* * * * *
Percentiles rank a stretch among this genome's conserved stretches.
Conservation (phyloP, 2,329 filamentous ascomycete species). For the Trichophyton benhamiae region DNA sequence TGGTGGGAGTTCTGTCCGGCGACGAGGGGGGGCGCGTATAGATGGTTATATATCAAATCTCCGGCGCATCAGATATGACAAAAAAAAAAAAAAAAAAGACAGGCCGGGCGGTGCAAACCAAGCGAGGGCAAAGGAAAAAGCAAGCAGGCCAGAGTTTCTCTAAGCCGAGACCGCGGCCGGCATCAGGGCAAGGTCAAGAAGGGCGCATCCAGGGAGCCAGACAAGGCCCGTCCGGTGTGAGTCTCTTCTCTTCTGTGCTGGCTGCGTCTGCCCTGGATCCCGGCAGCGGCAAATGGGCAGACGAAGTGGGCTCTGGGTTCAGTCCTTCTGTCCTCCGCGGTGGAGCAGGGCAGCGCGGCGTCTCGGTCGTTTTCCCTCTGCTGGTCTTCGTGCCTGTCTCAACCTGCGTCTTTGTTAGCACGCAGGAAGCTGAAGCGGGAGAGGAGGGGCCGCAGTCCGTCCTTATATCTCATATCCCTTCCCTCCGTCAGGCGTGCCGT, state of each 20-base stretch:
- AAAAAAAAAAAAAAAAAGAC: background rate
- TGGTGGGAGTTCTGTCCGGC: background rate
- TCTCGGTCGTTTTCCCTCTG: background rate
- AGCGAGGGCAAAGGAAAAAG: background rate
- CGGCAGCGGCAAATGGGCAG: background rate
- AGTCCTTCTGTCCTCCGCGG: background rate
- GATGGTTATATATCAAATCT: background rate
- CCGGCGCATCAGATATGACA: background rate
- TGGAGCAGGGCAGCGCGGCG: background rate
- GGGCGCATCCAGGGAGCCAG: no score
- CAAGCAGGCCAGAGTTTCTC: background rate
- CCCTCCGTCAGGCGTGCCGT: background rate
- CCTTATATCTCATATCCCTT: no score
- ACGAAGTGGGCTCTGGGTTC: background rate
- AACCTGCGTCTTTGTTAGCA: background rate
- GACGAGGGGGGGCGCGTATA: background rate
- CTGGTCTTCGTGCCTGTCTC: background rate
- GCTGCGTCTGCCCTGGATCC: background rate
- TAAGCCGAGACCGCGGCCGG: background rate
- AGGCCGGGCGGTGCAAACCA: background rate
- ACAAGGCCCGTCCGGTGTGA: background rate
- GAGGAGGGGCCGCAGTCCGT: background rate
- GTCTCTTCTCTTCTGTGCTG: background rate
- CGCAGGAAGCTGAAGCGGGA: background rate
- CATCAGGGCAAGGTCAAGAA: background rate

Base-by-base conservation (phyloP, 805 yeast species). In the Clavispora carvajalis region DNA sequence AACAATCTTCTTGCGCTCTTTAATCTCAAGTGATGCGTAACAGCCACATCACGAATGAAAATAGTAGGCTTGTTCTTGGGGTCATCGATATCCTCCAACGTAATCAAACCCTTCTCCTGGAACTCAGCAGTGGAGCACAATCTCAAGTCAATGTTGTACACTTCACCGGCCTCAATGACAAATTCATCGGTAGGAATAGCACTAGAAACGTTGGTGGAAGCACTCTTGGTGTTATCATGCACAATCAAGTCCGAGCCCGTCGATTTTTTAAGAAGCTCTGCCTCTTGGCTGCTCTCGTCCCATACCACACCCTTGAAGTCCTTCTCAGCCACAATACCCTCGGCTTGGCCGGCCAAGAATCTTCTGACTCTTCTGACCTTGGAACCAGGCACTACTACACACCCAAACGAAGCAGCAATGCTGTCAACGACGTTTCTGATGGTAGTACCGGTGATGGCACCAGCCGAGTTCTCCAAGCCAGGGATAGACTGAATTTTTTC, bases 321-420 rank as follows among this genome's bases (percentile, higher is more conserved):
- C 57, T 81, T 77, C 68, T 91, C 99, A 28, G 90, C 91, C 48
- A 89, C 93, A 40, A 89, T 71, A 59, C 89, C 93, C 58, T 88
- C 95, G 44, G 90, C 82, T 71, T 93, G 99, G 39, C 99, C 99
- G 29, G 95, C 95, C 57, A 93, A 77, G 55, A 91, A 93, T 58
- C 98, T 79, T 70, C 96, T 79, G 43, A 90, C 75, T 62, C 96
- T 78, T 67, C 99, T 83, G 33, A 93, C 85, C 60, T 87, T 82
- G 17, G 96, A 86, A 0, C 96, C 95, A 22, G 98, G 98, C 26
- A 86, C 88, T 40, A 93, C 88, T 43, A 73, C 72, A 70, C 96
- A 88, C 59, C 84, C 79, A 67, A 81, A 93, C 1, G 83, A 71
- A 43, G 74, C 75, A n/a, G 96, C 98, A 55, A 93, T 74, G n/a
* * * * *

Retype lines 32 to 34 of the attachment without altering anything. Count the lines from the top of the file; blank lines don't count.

- G 29, G 95, C 95, C 57, A 93, A 77, G 55, A 91, A 93, T 58
- C 98, T 79, T 70, C 96, T 79, G 43, A 90, C 75, T 62, C 96
- T 78, T 67, C 99, T 83, G 33, A 93, C 85, C 60, T 87, T 82